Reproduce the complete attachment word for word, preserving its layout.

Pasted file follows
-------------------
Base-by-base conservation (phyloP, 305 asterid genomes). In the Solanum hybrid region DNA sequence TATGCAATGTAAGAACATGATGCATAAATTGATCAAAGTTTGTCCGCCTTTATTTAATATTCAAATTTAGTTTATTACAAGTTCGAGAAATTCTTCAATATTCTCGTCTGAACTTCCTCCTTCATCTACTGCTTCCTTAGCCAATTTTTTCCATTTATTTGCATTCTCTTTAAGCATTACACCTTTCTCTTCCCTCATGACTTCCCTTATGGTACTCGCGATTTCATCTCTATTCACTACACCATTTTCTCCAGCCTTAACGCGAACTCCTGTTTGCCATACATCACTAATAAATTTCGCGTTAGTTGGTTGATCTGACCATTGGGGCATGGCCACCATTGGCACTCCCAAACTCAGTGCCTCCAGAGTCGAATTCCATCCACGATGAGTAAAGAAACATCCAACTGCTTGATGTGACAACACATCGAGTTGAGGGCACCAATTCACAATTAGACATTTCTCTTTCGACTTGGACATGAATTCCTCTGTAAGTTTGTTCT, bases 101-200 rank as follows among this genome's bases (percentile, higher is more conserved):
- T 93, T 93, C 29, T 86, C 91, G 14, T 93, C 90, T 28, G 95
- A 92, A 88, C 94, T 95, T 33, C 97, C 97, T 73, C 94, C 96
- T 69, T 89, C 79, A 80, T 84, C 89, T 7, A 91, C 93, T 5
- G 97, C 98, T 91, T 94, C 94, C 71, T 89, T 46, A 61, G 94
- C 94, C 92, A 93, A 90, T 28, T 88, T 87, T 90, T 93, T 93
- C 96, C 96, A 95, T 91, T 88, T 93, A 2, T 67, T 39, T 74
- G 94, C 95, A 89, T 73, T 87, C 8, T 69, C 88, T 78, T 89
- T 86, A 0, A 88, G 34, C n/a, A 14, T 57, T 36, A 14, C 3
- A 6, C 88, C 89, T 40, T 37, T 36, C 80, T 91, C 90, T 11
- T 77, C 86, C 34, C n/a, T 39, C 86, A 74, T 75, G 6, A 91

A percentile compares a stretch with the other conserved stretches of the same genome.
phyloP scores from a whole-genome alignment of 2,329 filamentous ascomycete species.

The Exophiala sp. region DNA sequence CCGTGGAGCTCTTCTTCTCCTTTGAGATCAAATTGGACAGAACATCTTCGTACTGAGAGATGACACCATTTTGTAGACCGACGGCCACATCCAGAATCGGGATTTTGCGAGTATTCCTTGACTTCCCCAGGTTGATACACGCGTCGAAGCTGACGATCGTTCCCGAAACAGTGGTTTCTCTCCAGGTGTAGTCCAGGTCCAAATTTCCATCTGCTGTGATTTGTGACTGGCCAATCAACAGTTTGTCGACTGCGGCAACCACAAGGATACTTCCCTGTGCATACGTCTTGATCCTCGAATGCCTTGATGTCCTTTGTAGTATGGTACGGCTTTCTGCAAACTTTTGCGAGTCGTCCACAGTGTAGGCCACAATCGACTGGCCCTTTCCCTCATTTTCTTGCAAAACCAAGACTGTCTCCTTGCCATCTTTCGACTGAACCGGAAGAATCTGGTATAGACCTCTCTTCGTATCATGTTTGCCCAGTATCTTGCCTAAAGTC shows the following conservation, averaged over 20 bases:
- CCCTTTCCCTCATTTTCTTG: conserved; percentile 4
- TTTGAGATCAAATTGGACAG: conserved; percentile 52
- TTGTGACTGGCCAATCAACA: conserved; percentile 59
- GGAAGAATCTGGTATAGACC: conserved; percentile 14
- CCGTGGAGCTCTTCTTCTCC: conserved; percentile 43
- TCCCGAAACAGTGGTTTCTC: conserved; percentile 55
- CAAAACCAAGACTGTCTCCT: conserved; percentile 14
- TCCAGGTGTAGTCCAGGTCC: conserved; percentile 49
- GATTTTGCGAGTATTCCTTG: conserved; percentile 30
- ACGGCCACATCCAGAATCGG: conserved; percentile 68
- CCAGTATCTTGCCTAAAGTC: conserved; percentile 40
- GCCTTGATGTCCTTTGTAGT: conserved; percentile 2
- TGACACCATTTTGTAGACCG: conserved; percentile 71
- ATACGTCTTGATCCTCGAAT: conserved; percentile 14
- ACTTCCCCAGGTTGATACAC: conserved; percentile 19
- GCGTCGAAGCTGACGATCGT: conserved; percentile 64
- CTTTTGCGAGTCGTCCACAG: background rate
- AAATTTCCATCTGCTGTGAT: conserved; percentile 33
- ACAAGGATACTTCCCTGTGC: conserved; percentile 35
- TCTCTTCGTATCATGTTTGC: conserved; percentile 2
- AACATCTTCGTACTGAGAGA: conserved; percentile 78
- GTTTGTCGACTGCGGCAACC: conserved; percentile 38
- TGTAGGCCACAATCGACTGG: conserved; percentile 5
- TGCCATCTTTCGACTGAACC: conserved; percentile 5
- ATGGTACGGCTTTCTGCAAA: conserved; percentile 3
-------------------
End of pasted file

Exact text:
Base-by-base conservation (phyloP, 305 asterid genomes). In the Solanum hybrid region DNA sequence TATGCAATGTAAGAACATGATGCATAAATTGATCAAAGTTTGTCCGCCTTTATTTAATATTCAAATTTAGTTTATTACAAGTTCGAGAAATTCTTCAATATTCTCGTCTGAACTTCCTCCTTCATCTACTGCTTCCTTAGCCAATTTTTTCCATTTATTTGCATTCTCTTTAAGCATTACACCTTTCTCTTCCCTCATGACTTCCCTTATGGTACTCGCGATTTCATCTCTATTCACTACACCATTTTCTCCAGCCTTAACGCGAACTCCTGTTTGCCATACATCACTAATAAATTTCGCGTTAGTTGGTTGATCTGACCATTGGGGCATGGCCACCATTGGCACTCCCAAACTCAGTGCCTCCAGAGTCGAATTCCATCCACGATGAGTAAAGAAACATCCAACTGCTTGATGTGACAACACATCGAGTTGAGGGCACCAATTCACAATTAGACATTTCTCTTTCGACTTGGACATGAATTCCTCTGTAAGTTTGTTCT, bases 101-200 rank as follows among this genome's bases (percentile, higher is more conserved):
- T 93, T 93, C 29, T 86, C 91, G 14, T 93, C 90, T 28, G 95
- A 92, A 88, C 94, T 95, T 33, C 97, C 97, T 73, C 94, C 96
- T 69, T 89, C 79, A 80, T 84, C 89, T 7, A 91, C 93, T 5
- G 97, C 98, T 91, T 94, C 94, C 71, T 89, T 46, A 61, G 94
- C 94, C 92, A 93, A 90, T 28, T 88, T 87, T 90, T 93, T 93
- C 96, C 96, A 95, T 91, T 88, T 93, A 2, T 67, T 39, T 74
- G 94, C 95, A 89, T 73, T 87, C 8, T 69, C 88, T 78, T 89
- T 86, A 0, A 88, G 34, C n/a, A 14, T 57, T 36, A 14, C 3
- A 6, C 88, C 89, T 40, T 37, T 36, C 80, T 91, C 90, T 11
- T 77, C 86, C 34, C n/a, T 39, C 86, A 74, T 75, G 6, A 91

A percentile compares a stretch with the other conserved stretches of the same genome.
phyloP scores from a whole-genome alignment of 2,329 filamentous ascomycete species.

The Exophiala sp. region DNA sequence CCGTGGAGCTCTTCTTCTCCTTTGAGATCAAATTGGACAGAACATCTTCGTACTGAGAGATGACACCATTTTGTAGACCGACGGCCACATCCAGAATCGGGATTTTGCGAGTATTCCTTGACTTCCCCAGGTTGATACACGCGTCGAAGCTGACGATCGTTCCCGAAACAGTGGTTTCTCTCCAGGTGTAGTCCAGGTCCAAATTTCCATCTGCTGTGATTTGTGACTGGCCAATCAACAGTTTGTCGACTGCGGCAACCACAAGGATACTTCCCTGTGCATACGTCTTGATCCTCGAATGCCTTGATGTCCTTTGTAGTATGGTACGGCTTTCTGCAAACTTTTGCGAGTCGTCCACAGTGTAGGCCACAATCGACTGGCCCTTTCCCTCATTTTCTTGCAAAACCAAGACTGTCTCCTTGCCATCTTTCGACTGAACCGGAAGAATCTGGTATAGACCTCTCTTCGTATCATGTTTGCCCAGTATCTTGCCTAAAGTC shows the following conservation, averaged over 20 bases:
- CCCTTTCCCTCATTTTCTTG: conserved; percentile 4
- TTTGAGATCAAATTGGACAG: conserved; percentile 52
- TTGTGACTGGCCAATCAACA: conserved; percentile 59
- GGAAGAATCTGGTATAGACC: conserved; percentile 14
- CCGTGGAGCTCTTCTTCTCC: conserved; percentile 43
- TCCCGAAACAGTGGTTTCTC: conserved; percentile 55
- CAAAACCAAGACTGTCTCCT: conserved; percentile 14
- TCCAGGTGTAGTCCAGGTCC: conserved; percentile 49
- GATTTTGCGAGTATTCCTTG: conserved; percentile 30
- ACGGCCACATCCAGAATCGG: conserved; percentile 68
- CCAGTATCTTGCCTAAAGTC: conserved; percentile 40
- GCCTTGATGTCCTTTGTAGT: conserved; percentile 2
- TGACACCATTTTGTAGACCG: conserved; percentile 71
- ATACGTCTTGATCCTCGAAT: conserved; percentile 14
- ACTTCCCCAGGTTGATACAC: conserved; percentile 19
- GCGTCGAAGCTGACGATCGT: conserved; percentile 64
- CTTTTGCGAGTCGTCCACAG: background rate
- AAATTTCCATCTGCTGTGAT: conserved; percentile 33
- ACAAGGATACTTCCCTGTGC: conserved; percentile 35
- TCTCTTCGTATCATGTTTGC: conserved; percentile 2
- AACATCTTCGTACTGAGAGA: conserved; percentile 78
- GTTTGTCGACTGCGGCAACC: conserved; percentile 38
- TGTAGGCCACAATCGACTGG: conserved; percentile 5
- TGCCATCTTTCGACTGAACC: conserved; percentile 5
- ATGGTACGGCTTTCTGCAAA: conserved; percentile 3